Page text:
The Telegraph
 
 
ARCHIVES
Since 1st March, 1999
 
THE TELEGRAPH
 
 
Email This Page
High drama across courtrooms
Death brings out fury

Mumbai, July 24: As the judge read out the death sentence, Abdul Akhtar Khan sprang to his feet.

Musalmano ko kaato, jala dalo aur baad me phansi bhi de do (Oh yes, butcher the Muslims, burn them and then hang them, too),” he cried out.

By his side, Bombay blasts co-accused Firoz Amani Malik, also sentenced to be hanged, was addressing judge Pramod Kode in a level voice. But the bitterness showed through.

“I was granted bail by this court. If I were a terrorist, I could have run away. But I did not — because I have respect for the law and the court,” Malik said. “But justice has not been done.”

Akhtar seemed to have no time for such arguments. “Naara-e-Takbir, Allah-ho-Akbar,” he screamed.

The long-drawn sentencing in the 14-year-old case was pepped up by a burst of drama today as the anti-terror court handed the death sentence to three men convicted of throwing grenades while sparing a fourth.

Zakir Hussain Shaikh, Akhtar and Malik filled the courtroom with religious slogans, claimed they were being victimised because of their religion, and allegedly threatened to kill the CBI prosecutor.

Zakir referred to the Srikrishna Commission inquiry into the Bombay riots weeks before the March 12 serial blasts. “If Hindus kill, an inquiry commission is set up. If Muslims kill, they are sent to the gallows,” he said.

An irritated judge scolded the trio: “If you think my decision is wrong, you are free to appeal after the sentencing is over.”

Kode ordered the men taken back to their barracks in Arthur Road Jail, where the special court is housed.

As the trio passed special public prosecutor Ujjwal Nikam on the staircase, one of them allegedly turned round and spat out a threat: “Hum tujhe jaan se maar denge; hum tumko dekh lenge (we’ll kill you; for sure, we’ll take care of you).”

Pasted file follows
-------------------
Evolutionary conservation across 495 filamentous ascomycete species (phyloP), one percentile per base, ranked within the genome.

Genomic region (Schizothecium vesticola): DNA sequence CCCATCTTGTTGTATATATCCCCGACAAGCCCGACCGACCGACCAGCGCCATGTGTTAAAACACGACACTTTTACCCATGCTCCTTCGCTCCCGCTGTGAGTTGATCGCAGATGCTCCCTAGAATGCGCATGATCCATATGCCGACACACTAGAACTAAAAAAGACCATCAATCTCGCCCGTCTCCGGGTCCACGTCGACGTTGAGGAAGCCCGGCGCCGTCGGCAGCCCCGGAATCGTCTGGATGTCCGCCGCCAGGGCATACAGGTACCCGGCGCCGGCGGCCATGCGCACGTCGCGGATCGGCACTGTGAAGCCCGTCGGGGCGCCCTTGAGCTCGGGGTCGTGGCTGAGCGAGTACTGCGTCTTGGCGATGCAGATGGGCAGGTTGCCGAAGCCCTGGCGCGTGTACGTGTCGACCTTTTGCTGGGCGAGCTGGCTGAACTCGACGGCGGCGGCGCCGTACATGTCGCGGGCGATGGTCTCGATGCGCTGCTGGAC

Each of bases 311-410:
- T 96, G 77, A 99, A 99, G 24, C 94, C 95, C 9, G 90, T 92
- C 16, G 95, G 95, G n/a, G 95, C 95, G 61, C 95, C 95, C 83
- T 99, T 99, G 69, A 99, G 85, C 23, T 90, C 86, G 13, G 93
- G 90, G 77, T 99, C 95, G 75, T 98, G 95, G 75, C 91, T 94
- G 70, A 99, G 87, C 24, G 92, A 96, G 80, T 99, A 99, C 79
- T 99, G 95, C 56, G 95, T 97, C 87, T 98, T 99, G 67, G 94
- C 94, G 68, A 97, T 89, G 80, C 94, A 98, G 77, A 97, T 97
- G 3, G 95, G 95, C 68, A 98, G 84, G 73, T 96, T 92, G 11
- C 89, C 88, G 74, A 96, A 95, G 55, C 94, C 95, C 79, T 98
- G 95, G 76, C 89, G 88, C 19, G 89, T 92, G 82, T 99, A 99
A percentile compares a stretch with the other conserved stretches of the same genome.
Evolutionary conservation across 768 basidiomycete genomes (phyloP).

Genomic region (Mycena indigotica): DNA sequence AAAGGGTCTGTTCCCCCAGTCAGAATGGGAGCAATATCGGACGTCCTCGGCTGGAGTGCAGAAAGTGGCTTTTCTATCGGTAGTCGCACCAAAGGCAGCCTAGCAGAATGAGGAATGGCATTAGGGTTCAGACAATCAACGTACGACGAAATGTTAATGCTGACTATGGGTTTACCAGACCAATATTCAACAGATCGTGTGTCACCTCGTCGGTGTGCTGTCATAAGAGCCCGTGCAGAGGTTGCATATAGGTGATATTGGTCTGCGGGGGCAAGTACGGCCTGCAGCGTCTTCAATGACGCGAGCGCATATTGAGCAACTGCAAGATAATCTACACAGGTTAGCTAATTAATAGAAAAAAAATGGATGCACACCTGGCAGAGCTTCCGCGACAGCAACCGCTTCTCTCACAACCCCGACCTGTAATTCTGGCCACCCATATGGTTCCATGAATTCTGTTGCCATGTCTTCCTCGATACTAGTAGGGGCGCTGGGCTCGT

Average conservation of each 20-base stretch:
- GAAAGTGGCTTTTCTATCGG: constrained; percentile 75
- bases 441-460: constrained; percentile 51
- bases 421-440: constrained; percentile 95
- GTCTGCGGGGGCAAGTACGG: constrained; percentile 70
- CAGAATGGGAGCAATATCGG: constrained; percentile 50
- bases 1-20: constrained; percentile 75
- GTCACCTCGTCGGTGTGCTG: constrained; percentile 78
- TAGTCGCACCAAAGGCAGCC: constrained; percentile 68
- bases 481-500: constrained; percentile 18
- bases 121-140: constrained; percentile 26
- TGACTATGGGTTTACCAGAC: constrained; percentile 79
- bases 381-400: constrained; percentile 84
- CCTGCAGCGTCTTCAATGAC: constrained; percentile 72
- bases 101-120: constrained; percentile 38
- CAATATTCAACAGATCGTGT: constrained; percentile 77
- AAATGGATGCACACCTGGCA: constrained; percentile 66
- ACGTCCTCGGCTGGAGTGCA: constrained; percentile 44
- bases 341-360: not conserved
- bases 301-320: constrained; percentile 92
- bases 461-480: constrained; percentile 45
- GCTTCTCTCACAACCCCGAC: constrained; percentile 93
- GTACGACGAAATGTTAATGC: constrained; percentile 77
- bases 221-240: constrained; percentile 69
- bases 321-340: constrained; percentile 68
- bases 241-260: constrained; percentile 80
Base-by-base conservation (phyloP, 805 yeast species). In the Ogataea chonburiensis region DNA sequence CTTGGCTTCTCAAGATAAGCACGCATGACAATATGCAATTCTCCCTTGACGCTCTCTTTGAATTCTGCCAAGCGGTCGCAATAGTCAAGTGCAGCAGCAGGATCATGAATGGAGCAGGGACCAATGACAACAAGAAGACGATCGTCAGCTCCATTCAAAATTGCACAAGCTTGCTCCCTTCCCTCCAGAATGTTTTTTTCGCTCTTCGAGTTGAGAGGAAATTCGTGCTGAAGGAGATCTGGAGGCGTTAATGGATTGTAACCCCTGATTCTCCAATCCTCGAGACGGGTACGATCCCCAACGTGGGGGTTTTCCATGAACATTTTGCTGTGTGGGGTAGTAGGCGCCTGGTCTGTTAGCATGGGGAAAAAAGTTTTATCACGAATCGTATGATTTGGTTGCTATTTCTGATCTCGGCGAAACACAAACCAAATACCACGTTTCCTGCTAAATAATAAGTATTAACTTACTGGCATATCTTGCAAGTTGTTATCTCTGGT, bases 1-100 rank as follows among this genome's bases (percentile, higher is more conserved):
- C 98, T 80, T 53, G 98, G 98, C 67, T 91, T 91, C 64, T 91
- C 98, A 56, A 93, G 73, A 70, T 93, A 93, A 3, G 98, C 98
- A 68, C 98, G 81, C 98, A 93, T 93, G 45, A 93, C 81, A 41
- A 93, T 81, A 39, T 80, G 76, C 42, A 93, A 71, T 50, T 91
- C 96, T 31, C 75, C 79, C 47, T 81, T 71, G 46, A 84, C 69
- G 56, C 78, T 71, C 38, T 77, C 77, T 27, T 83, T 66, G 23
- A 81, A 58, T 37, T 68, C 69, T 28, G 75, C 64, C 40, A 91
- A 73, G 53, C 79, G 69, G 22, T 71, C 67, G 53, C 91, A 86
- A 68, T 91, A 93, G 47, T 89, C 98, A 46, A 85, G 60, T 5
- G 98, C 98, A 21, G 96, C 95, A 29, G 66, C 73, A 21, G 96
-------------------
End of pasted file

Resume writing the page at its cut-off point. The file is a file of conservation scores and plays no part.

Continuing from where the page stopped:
Their escort officer, Ashok Gaikwad, later lodged a threat complaint at N.M. Joshi Marg police station.

The trio and co-accused Moin Qureshi had been convicted of throwing hand grenades at the fishermen’s colony in Mahim, killing three people and injuring six. Qureshi was awarded a life term because he was only 17 at the time.

The wild courtroom scenes brought back memories of prime conspirator Yakub Memon’s outburst on the first day of the verdict in September.

Yakub, his brothers Essa and Yusuf, and his sister-in-law Rubeena were the first to be convicted. The court acquitted Yakub’s wife Raheen and brother Suleiman, Rubeena’s husband.

Yakub had asked the court why no one had been punished for the Bombay riots despite the Srikrishna Commission indicting several Right-wing Hindu leaders. The convict had also accused the CBI of tricking him into surrendering with promises of leniency.

After Memon’s outburst, the court shifted the convicts from the witness box to a bench further away from the judge, where they sat with two policemen flanking them. At least a dozen armed policemen stand guard in the first-floor courtroom.

Of the 100 convicts, 91 have now been sentenced, with 10 ordered to hang and 17 awarded life terms.

Mohammed Farooq Pawle, who planted bombs at the Air India headquarters and Lucky Petrol Pump next to the Shiv Sena Bhavan, will be sentenced tomorrow. Four members of the Memon family, Sanjay Dutt and the actor’s three friends have been summoned on Friday.

Top
Email This Page